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Posts Tagged ‘space’

The Timeless One

Lord, you have been our dwelling place in all generations. Before the mountains were brought forth, or ever you had formed the earth and the world, from everlasting to everlasting you are God. You turn us back to dust, and say, “Turn back, you mortals.” For a thousand years in your sight are like yesterday when it is past, or like a watch in the night. Psalm 90:1-4

I had a revealing dream several years after my father’s death. He died suddenly, early on a  December morning, when I was 14. In the years that followed, a series of dreams haunted me where I knew he was present, but just out of sight. I would run to where he was, but by the time I got there, he would be gone. The revealing dream was this: My sister and I were looking out the front window of our home when I saw dad park the car and get out with a bag of groceries – and then I woke up (in more ways than one). The dream told me that one day, the years without my father will seem no more significant than the time apart from a trip to the grocery store. The reason this is true is that our experience of the passage of time is but a moment in the context of eternity.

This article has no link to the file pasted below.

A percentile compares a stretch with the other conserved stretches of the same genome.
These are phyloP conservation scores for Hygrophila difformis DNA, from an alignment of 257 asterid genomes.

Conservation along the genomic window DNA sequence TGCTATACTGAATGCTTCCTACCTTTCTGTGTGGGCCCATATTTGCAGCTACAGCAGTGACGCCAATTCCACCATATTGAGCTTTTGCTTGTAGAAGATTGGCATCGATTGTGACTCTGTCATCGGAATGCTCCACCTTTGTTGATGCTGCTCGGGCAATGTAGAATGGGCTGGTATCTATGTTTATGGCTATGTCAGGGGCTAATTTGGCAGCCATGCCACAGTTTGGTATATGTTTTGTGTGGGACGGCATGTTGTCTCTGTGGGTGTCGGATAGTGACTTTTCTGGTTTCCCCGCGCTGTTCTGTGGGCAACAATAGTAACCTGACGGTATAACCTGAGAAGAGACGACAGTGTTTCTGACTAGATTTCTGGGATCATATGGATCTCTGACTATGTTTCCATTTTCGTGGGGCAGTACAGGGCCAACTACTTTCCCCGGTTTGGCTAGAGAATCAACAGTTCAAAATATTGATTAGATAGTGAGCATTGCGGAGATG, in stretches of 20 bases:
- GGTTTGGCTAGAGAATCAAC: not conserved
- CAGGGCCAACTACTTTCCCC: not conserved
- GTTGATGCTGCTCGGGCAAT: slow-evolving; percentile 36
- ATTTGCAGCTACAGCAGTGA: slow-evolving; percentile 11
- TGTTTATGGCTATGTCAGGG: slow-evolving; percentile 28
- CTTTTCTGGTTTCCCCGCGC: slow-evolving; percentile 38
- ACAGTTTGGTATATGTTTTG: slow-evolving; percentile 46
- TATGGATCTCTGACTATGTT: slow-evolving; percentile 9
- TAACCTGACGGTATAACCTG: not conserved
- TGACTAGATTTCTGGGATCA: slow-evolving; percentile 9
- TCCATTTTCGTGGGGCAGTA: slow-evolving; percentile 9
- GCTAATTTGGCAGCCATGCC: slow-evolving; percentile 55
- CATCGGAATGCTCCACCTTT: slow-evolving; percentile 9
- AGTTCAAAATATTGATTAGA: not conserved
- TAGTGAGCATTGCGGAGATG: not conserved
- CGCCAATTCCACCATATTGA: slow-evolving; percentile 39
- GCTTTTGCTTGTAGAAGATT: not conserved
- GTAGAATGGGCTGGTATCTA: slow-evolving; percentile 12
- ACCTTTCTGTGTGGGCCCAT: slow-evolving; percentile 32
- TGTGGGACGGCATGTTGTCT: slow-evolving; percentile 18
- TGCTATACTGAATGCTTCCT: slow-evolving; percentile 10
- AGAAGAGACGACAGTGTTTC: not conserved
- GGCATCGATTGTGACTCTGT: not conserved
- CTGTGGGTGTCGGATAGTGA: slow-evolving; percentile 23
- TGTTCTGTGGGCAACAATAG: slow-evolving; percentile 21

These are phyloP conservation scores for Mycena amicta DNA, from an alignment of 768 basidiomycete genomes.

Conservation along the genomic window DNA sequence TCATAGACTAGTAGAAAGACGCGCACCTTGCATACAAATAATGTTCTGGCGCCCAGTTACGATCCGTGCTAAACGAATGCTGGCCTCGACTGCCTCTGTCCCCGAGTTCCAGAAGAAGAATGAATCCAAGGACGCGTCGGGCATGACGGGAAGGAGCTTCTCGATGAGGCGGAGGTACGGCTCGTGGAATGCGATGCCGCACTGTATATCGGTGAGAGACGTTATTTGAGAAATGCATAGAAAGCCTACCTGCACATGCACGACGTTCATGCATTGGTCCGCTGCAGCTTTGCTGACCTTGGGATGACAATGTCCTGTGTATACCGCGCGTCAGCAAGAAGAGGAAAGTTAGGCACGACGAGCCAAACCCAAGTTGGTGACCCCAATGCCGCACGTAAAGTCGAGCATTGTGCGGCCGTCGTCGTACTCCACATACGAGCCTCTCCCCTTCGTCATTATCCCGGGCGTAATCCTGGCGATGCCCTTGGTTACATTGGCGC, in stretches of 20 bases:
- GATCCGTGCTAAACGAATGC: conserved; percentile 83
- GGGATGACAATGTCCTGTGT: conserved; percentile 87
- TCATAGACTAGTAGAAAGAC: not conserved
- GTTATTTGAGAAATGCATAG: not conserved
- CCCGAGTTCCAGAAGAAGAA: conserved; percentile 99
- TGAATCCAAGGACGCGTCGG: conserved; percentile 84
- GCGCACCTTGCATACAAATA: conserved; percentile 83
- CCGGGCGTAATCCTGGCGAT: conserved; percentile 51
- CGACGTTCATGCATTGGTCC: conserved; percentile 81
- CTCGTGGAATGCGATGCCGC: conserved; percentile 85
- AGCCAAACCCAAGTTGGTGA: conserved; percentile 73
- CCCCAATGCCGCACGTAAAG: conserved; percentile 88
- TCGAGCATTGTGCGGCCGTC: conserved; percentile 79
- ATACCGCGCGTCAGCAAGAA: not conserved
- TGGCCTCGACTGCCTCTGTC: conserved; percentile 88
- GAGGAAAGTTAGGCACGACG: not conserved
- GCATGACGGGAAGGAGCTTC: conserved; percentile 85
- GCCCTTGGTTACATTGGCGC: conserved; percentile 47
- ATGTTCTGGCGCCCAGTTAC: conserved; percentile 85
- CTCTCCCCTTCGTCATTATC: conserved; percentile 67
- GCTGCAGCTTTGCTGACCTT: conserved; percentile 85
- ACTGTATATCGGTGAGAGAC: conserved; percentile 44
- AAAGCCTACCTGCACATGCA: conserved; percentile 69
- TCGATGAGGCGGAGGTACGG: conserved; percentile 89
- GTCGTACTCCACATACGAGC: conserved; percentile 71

Psalm 90 equates a thousand years to yesterday. Likewise, 2 Peter 3:8 tells us: “…with the Lord one day is like a thousand years, and a thousand years are like one day.” God time is not the same as human time. Here is a way we can perhaps visualize how this is possible. If we were two-dimensional beings – experiencing life only through height and width – we could only experience the third dimension (depth) in time. In other words, in any given moment we could see above and below, side to side, but not front or back. We would only be able to experience moving forward or backward in the passage of time. To us now, as three-dimensional beings, it is clear what lies immediately ahead for our two-dimensional friends because we can perceive all three dimensions at once. As the theory goes, we experience the next dimension beyond our physical reality in time. The question is this: What is the nature of the fourth dimension that we can only experience in time? When freed of our three-dimensionality, what expanded reality will be revealed to us, in the same way that depth appears to a two-dimensional being? I believe this is at the heart of our quandary, that our earth-bound perception is limited to three-dimensionality, and the mysterious reality beyond our experience unfolds for us in time.